If "none of us want that," it's hard to see why it's important for Congress to back the president when it comes to threats to use military force, but fine for Congress to undermine the president when he tries to use diplomacy so we can avoid resorting to military force.

President Obama needs to make it clear that it's his job, not Congress's, to broker deals with foreign powers. That's not just a policy preference: It's the way the U.S. Constitution divvies up authority between the executive and legislative branches. As the Supreme Court declared in U.S. v Curtiss Wright, the president "alone negotiates: Into the field of negotiation, the Senate cannot intrude; and Congress itself is powerless to invade it."

In fact, it's an open constitutional question whether Congress can impose mandatory sanctions on a foreign state over the president's strong objection. Congress has the power to regulate foreign commerce, but the president is vested with executive power and is the sole representative of the United States vis-a-vis foreign states. Just as the congressional power to declare war does not prevent the president from using military force in what he views as emergencies -- whether Congress likes it or not -- the congressional power to regulate foreign commerce can't force the president to implement sanctions that would undermine a time-sensitive executive agreement if doing so, in the president's view, would jeopardize vital national-security interests.

Any congressional efforts to completely eliminate the president's foreign-affairs discretion could lead to a constitutional showdown, which Congress would almost certainly lose. If Congress passed new sanctions legislation that the president believed would undermine the deal with Iran, he could veto it; if Congress mustered up the two-thirds majority needed to overcome a veto, the president could simply refuse to implement the sanctions. The courts would be unlikely to side with Congress because, traditionally, they have viewed such disputes as "political questions" best resolved through the ballot box.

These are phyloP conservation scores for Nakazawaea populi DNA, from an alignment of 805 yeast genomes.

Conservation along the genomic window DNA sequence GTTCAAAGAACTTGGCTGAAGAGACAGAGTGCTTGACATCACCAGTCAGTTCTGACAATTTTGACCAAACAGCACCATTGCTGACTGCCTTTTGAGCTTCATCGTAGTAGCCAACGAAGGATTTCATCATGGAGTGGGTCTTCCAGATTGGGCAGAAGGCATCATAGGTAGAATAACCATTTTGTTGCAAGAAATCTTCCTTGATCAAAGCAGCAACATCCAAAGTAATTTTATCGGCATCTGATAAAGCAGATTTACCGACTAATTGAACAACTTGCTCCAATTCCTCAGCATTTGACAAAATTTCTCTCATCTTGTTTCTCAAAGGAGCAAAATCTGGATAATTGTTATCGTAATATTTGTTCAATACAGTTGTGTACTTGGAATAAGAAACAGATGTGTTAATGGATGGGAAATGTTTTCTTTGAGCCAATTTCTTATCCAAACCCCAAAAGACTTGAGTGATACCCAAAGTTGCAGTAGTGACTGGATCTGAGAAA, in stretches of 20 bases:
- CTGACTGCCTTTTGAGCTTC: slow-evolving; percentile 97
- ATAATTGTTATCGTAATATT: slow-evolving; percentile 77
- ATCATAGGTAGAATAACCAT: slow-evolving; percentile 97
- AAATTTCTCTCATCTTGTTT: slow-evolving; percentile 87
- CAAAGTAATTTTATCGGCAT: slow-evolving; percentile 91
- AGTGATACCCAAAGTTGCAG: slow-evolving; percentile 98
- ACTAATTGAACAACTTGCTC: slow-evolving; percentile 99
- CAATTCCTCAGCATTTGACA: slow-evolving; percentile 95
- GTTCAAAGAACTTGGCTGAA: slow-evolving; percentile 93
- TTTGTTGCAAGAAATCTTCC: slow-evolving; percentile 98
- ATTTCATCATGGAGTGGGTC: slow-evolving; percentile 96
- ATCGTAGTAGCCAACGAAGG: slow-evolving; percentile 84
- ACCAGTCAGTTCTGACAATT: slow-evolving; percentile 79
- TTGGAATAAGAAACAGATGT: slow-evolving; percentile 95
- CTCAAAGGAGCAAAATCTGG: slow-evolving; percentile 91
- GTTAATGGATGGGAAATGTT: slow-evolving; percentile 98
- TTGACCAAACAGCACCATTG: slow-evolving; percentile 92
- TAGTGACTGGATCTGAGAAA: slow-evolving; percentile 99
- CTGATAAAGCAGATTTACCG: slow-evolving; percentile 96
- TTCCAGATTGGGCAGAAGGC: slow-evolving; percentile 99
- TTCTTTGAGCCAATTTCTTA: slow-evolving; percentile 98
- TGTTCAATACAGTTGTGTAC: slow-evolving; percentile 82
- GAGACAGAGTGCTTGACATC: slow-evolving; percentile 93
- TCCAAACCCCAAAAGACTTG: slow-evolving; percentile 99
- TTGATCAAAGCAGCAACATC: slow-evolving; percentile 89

In their heart of hearts, most congressional grandstanders understand this: It's the reason sanctions legislation generally includes presidential waiver clauses, allowing the president to put aside sanctions for a limited (but renewable) period of time when he believes doing so is vital to U.S. national-security interests.

President Obama should keep all this in mind as he engages with Congress and the public over the coming weeks. Lots of things could jeopardize the Geneva deal -- the Iranians could renege, the Israelis could decide to use unilateral force, other Security Council members could have second thoughts. But here in the United States, the only thing that could truly endanger the deal would be presidential wavering in the face of congressional criticism. Congress can huff and Congress can puff, but as long as the president stands firm, Capitol Hill has little more power to kill the Geneva deal than the United States has to force Iran to completely abandon its nuclear program.

To put it a little differently, President Obama holds the cards -- but if he wants to win, he has to be willing call Congress's bluff. He shouldn't be defensive, and he shouldn't mince words: He should tell congressional hawks straight out that if they manage to pass any new sanctions legislation that would prevent him from keeping the promises made in Geneva, he would regard that as an unconstitutional infringement upon his powers to negotiate on behalf of the United States and protect vital national-security interests. He should make it crystal clear that he would veto any such legislation -- and that even if Congress pushed it through over his veto, he would not implement it.

There's political risk in standing firm, but at this point, the president has far more to lose if he wavers. What's more, public opinion is firmly on his side: Unlike congressional hawks, most Americans understand that this deal is the best available option. President Obama should remind Congress that we need to work with what we have, not with what we wish we had -- and what we have, right now, is a deal with a halfway decent chance of working.